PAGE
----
myGaru launches personal data control app
Written by Hannah McGrath
myGaru Technologies has launched an data privacy app that aims to help users take back control of the data gathered about them online.
The app works by sweeping up personal data from users’ devices – from social media ‘likes’, to geolocation and online purchases that would traditionally be collected by third parties such as advertising technology, and preventing unauthorised use of the data.
Users of the app will also regularly receive revenue from advertisers for using their data.
The idea for the app stems from consumers’ lack of awareness that app usage and cookie requests acts as permission for their personal information to be collected and distributed, fuelling an advertising technology industry worth approximately $200 billion.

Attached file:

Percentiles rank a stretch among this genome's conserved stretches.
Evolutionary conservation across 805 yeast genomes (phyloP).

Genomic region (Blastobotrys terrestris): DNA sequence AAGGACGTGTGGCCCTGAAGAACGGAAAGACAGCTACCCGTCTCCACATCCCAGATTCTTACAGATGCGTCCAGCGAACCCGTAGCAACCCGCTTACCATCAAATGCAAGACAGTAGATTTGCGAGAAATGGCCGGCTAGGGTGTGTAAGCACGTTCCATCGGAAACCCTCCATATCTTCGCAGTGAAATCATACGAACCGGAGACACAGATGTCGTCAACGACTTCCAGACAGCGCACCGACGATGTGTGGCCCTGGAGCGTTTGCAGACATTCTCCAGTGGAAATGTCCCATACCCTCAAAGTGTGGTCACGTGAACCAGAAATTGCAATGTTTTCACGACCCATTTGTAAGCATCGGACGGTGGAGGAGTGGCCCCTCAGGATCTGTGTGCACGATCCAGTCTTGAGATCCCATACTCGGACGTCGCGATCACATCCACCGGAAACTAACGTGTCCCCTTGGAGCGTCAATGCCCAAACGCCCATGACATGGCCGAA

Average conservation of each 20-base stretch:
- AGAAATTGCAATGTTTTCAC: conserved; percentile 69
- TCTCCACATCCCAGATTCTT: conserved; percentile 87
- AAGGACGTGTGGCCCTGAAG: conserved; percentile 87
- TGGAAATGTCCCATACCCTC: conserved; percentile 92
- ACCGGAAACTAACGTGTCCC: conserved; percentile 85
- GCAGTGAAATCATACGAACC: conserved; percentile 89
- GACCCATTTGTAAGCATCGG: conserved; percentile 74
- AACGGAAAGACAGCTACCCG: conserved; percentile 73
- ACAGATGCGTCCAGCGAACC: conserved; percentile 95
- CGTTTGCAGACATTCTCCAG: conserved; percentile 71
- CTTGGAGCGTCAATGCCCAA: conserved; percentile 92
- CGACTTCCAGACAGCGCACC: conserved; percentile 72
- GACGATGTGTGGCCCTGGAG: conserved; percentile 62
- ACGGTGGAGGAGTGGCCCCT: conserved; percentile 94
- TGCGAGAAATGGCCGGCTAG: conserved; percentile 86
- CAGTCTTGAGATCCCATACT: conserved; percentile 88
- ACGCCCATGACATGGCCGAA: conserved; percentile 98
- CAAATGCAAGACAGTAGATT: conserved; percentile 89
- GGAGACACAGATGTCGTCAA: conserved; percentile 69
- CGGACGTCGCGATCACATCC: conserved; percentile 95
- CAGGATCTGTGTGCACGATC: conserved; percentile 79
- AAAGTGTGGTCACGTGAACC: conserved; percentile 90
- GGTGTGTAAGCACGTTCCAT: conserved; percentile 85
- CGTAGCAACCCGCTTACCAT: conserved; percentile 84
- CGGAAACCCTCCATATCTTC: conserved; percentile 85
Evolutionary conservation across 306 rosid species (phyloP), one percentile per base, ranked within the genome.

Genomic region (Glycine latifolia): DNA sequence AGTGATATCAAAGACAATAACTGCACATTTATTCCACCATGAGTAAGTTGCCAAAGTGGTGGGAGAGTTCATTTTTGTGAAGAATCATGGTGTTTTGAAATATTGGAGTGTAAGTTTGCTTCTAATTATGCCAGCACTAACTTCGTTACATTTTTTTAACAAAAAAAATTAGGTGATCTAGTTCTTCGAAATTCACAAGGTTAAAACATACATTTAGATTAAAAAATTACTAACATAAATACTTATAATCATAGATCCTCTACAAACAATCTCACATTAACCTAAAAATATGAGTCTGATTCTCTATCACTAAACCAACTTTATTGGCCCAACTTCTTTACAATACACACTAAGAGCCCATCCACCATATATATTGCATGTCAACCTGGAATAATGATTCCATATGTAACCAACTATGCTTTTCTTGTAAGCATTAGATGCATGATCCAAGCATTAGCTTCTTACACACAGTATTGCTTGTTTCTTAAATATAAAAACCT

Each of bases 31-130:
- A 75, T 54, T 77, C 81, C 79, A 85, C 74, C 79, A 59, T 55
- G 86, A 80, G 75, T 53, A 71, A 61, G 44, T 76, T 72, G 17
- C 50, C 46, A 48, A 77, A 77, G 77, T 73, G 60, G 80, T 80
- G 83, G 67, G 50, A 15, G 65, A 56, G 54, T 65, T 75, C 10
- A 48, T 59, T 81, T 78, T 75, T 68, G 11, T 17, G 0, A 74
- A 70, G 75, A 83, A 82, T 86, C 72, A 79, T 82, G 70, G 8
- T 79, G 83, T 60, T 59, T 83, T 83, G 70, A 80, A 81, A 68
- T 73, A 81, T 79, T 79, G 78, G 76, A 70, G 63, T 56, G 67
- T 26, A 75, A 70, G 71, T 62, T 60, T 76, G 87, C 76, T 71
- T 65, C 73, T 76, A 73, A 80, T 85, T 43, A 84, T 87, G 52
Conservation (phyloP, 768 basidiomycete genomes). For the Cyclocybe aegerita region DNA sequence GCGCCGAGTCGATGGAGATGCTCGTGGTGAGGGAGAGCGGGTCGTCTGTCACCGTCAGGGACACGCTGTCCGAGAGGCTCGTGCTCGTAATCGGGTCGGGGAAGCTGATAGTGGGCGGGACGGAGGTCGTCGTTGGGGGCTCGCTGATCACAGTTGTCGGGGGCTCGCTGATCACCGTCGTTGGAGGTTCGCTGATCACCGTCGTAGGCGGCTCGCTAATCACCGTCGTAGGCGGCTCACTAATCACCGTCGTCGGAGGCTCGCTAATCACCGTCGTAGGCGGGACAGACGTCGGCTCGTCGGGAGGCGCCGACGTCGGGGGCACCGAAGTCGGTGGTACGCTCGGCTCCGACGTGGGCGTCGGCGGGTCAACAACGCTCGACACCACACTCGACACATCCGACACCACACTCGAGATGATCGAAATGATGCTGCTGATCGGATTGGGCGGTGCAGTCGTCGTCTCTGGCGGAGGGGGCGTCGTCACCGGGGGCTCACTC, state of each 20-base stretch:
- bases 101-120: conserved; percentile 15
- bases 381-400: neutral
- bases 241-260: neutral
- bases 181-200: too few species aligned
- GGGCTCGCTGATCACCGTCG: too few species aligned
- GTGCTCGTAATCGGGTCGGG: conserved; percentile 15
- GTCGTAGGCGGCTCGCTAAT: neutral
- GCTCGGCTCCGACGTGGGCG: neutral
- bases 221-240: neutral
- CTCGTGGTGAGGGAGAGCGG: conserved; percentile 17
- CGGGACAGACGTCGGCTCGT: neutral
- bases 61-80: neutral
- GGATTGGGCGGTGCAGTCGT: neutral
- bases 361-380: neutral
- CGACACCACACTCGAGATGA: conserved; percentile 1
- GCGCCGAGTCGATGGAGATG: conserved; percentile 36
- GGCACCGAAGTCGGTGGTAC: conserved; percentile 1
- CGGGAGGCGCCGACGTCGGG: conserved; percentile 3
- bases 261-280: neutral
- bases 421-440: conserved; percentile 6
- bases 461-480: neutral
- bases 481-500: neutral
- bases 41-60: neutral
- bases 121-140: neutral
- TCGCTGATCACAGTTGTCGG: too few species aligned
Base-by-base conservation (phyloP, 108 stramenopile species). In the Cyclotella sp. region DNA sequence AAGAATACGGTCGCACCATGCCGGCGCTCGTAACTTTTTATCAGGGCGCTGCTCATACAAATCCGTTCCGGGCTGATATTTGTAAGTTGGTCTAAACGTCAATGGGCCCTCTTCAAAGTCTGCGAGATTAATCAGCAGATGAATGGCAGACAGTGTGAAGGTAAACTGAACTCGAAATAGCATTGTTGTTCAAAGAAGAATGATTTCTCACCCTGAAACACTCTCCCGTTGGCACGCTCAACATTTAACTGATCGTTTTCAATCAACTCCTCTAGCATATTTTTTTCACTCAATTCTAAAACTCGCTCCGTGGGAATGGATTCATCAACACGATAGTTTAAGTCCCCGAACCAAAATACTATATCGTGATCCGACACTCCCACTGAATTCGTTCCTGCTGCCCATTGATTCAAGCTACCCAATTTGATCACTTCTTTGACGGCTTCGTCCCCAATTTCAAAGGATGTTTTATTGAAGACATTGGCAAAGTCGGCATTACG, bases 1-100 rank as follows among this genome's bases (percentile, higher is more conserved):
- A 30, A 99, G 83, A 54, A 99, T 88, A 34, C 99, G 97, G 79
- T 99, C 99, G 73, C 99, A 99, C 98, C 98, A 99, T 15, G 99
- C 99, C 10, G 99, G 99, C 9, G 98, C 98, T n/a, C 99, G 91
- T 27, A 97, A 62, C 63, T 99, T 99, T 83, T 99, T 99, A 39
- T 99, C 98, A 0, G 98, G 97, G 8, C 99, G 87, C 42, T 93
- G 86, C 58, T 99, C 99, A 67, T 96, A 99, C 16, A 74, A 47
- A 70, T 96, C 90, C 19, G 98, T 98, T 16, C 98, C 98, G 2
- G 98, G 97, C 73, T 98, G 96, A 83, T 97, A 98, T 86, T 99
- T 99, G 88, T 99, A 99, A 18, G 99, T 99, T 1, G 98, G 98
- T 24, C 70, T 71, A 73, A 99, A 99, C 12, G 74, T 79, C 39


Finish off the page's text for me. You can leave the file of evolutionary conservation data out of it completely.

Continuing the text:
By downloading the app, and assigning myGaru as their personal data administrator, users can import their personal information from social networks, mobile apps or websites into one data storage location.
myGaru can withdraw a user’s consent on their behalf, request that advertisers stop using the individual’s data and erase it from ad databases.
A YouGov survey of 2107 adults found that overall, 42 per cent would be happy to share some identifiable data with third parties, once they’ve given their explicit consent. A total of 46 per cent said they would be willing to share data on their interests or preferences with digital advertisers in return for small regular cash payments.
The research also revealed the need for more transparency in how data is collected and shared, with nearly half 48 per cent calling for more education or awareness about how online data is monetised by brands.
Commenting on the launch, Spyridon Kleitsas, chief executive of myGaru said: “Data privacy should be a fundamental right for all, however users don’t always realise that they’re giving consent for their data to be used - their photos, messages and personal information - by unknown third parties.
He added:“As the businesses are hoovering up this data, in industrial quantities – and selling it on - the user is largely left in the dark about what data is out there and who’s using it.”